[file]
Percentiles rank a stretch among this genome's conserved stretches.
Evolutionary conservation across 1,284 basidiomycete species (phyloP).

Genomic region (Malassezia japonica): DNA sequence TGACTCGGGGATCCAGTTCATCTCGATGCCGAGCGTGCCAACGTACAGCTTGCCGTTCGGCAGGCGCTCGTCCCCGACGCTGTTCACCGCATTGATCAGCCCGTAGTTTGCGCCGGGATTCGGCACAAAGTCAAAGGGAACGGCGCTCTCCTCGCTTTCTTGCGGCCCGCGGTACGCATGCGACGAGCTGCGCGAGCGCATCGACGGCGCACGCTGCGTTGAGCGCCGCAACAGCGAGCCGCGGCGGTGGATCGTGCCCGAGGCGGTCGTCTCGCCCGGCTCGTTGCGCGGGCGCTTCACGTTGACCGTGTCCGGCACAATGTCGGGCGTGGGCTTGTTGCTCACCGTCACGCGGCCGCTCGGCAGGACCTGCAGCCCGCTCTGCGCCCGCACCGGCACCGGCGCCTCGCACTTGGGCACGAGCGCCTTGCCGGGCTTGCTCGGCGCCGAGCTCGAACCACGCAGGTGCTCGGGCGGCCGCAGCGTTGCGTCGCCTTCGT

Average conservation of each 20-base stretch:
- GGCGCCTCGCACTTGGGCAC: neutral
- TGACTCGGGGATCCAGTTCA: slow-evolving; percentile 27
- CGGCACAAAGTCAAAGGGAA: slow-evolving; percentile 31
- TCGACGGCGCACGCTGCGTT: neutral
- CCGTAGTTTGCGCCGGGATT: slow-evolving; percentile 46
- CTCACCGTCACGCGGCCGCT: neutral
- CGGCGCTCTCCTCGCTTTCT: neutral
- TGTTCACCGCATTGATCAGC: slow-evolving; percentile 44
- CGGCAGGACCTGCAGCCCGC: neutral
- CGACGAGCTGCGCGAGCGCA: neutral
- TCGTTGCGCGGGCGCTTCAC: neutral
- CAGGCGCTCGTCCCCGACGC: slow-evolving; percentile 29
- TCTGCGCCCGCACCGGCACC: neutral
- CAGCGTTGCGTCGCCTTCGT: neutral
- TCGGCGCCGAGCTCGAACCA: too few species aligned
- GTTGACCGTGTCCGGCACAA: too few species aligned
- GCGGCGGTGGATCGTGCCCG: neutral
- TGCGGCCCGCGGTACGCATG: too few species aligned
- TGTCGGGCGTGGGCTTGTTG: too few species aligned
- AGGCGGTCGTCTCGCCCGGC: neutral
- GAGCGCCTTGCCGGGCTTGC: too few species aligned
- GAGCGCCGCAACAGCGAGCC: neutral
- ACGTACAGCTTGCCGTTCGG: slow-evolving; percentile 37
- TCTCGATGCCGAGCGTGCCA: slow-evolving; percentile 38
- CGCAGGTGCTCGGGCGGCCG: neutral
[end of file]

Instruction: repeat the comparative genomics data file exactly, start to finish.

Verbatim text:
Percentiles rank a stretch among this genome's conserved stretches.
Evolutionary conservation across 1,284 basidiomycete species (phyloP).

Genomic region (Malassezia japonica): DNA sequence TGACTCGGGGATCCAGTTCATCTCGATGCCGAGCGTGCCAACGTACAGCTTGCCGTTCGGCAGGCGCTCGTCCCCGACGCTGTTCACCGCATTGATCAGCCCGTAGTTTGCGCCGGGATTCGGCACAAAGTCAAAGGGAACGGCGCTCTCCTCGCTTTCTTGCGGCCCGCGGTACGCATGCGACGAGCTGCGCGAGCGCATCGACGGCGCACGCTGCGTTGAGCGCCGCAACAGCGAGCCGCGGCGGTGGATCGTGCCCGAGGCGGTCGTCTCGCCCGGCTCGTTGCGCGGGCGCTTCACGTTGACCGTGTCCGGCACAATGTCGGGCGTGGGCTTGTTGCTCACCGTCACGCGGCCGCTCGGCAGGACCTGCAGCCCGCTCTGCGCCCGCACCGGCACCGGCGCCTCGCACTTGGGCACGAGCGCCTTGCCGGGCTTGCTCGGCGCCGAGCTCGAACCACGCAGGTGCTCGGGCGGCCGCAGCGTTGCGTCGCCTTCGT

Average conservation of each 20-base stretch:
- GGCGCCTCGCACTTGGGCAC: neutral
- TGACTCGGGGATCCAGTTCA: slow-evolving; percentile 27
- CGGCACAAAGTCAAAGGGAA: slow-evolving; percentile 31
- TCGACGGCGCACGCTGCGTT: neutral
- CCGTAGTTTGCGCCGGGATT: slow-evolving; percentile 46
- CTCACCGTCACGCGGCCGCT: neutral
- CGGCGCTCTCCTCGCTTTCT: neutral
- TGTTCACCGCATTGATCAGC: slow-evolving; percentile 44
- CGGCAGGACCTGCAGCCCGC: neutral
- CGACGAGCTGCGCGAGCGCA: neutral
- TCGTTGCGCGGGCGCTTCAC: neutral
- CAGGCGCTCGTCCCCGACGC: slow-evolving; percentile 29
- TCTGCGCCCGCACCGGCACC: neutral
- CAGCGTTGCGTCGCCTTCGT: neutral
- TCGGCGCCGAGCTCGAACCA: too few species aligned
- GTTGACCGTGTCCGGCACAA: too few species aligned
- GCGGCGGTGGATCGTGCCCG: neutral
- TGCGGCCCGCGGTACGCATG: too few species aligned
- TGTCGGGCGTGGGCTTGTTG: too few species aligned
- AGGCGGTCGTCTCGCCCGGC: neutral
- GAGCGCCTTGCCGGGCTTGC: too few species aligned
- GAGCGCCGCAACAGCGAGCC: neutral
- ACGTACAGCTTGCCGTTCGG: slow-evolving; percentile 37
- TCTCGATGCCGAGCGTGCCA: slow-evolving; percentile 38
- CGCAGGTGCTCGGGCGGCCG: neutral